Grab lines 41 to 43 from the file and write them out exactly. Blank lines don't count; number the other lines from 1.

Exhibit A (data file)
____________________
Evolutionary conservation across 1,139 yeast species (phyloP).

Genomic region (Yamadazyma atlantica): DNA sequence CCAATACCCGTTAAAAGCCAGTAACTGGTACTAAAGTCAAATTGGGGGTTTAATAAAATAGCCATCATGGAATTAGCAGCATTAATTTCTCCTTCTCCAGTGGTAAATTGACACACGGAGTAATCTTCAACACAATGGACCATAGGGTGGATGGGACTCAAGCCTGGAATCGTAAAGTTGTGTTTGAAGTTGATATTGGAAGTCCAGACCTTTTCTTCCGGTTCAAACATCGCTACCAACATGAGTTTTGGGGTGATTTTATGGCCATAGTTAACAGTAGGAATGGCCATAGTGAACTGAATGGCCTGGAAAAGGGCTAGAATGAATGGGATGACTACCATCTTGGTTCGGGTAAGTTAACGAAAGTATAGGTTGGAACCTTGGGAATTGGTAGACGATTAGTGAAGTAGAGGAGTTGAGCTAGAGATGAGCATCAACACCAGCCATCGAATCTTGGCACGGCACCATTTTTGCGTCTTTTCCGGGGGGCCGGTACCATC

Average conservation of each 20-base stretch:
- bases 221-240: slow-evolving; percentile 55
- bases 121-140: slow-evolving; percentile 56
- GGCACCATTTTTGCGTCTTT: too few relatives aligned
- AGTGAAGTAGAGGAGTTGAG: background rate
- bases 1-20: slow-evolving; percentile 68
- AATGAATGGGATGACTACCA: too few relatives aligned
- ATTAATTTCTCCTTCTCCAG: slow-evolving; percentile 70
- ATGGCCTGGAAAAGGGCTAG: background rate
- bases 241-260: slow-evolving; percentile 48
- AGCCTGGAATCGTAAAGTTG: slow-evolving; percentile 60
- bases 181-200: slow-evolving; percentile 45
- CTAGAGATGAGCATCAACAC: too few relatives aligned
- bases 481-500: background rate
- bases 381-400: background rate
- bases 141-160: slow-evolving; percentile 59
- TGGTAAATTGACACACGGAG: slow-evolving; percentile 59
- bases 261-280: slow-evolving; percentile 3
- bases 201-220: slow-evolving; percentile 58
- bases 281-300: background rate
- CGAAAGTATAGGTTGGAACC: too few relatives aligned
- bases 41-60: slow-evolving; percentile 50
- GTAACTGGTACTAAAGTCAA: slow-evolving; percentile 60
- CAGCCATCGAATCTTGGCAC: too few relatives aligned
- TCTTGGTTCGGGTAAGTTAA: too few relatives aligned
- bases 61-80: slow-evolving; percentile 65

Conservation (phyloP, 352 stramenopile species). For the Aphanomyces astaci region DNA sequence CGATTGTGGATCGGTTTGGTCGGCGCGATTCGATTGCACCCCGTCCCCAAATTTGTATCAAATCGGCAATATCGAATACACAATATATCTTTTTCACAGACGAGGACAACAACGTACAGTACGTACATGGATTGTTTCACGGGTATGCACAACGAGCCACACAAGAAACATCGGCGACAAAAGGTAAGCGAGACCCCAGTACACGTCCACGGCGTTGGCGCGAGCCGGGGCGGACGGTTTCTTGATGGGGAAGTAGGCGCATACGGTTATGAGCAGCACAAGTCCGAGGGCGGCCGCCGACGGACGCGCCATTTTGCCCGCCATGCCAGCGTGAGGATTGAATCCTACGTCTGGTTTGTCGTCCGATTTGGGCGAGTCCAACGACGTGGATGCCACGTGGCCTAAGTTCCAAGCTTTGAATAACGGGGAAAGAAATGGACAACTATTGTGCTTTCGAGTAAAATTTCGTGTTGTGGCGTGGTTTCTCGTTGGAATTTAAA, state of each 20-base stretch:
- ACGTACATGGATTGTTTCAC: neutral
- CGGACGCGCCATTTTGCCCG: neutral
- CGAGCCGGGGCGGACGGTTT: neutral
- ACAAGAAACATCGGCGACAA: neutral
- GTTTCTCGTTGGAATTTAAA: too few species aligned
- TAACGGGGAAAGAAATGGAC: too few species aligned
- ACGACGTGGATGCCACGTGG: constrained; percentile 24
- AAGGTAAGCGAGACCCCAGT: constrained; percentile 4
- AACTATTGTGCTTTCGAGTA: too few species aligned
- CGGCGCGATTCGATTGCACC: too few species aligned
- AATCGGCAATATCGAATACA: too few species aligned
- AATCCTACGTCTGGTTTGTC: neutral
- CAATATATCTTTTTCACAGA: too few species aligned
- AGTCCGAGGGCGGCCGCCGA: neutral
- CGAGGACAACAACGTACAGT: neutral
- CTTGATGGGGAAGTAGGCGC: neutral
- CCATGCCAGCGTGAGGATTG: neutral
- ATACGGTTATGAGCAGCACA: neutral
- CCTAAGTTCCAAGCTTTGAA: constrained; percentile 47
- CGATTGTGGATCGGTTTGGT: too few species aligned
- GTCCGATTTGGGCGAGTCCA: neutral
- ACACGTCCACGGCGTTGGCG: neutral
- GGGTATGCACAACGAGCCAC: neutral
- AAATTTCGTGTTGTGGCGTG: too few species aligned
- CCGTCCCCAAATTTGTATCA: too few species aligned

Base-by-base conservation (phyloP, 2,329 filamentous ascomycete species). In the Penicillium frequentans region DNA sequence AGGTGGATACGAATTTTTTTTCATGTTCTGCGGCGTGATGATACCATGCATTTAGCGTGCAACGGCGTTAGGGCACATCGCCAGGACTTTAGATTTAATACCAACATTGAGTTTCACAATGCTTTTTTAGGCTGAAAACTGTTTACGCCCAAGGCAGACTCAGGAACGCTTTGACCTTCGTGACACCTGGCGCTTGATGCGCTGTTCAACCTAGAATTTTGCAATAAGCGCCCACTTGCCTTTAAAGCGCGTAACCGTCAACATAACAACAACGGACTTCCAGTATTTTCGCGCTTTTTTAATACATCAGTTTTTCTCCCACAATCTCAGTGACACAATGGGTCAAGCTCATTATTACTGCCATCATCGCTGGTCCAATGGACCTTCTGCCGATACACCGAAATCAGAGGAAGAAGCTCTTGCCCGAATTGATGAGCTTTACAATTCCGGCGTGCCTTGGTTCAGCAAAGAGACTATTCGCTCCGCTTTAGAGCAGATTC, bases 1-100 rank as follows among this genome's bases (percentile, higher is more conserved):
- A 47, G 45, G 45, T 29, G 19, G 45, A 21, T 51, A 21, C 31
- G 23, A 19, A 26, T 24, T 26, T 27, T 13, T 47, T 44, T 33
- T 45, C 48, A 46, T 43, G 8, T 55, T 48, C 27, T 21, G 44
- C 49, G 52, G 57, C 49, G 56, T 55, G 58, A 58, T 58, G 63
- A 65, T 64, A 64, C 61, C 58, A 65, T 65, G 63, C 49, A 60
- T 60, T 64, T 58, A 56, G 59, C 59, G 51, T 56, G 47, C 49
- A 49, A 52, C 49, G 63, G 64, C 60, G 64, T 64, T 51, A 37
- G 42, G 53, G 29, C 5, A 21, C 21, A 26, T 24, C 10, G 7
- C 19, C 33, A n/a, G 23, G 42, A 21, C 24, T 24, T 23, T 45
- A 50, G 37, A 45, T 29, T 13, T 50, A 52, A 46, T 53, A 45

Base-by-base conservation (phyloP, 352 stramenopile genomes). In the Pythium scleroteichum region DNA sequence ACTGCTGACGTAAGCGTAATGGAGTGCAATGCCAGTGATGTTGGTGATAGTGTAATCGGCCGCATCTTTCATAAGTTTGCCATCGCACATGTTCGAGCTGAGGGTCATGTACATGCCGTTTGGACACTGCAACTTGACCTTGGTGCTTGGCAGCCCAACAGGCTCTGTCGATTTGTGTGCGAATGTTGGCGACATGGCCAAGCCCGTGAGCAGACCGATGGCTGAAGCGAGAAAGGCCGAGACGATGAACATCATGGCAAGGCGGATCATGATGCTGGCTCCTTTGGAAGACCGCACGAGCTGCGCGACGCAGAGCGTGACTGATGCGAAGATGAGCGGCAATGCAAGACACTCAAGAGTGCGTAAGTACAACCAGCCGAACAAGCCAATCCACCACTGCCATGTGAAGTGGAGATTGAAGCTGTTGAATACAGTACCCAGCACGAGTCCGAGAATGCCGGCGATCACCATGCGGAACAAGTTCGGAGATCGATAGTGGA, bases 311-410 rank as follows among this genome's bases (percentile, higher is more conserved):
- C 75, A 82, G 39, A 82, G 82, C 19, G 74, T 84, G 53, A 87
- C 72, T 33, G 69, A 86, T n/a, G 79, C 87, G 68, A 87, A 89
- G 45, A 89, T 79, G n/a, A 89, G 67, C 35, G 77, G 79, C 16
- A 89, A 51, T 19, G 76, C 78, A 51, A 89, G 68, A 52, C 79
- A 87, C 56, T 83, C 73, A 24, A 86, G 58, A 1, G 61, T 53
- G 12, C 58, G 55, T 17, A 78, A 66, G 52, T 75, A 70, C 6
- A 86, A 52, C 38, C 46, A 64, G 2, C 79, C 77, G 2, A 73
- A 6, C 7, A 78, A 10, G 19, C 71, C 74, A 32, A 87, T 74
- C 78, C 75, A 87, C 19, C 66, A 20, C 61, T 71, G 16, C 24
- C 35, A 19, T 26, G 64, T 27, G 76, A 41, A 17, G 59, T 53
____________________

- AATCCTACGTCTGGTTTGTC: neutral
- CAATATATCTTTTTCACAGA: too few species aligned
- AGTCCGAGGGCGGCCGCCGA: neutral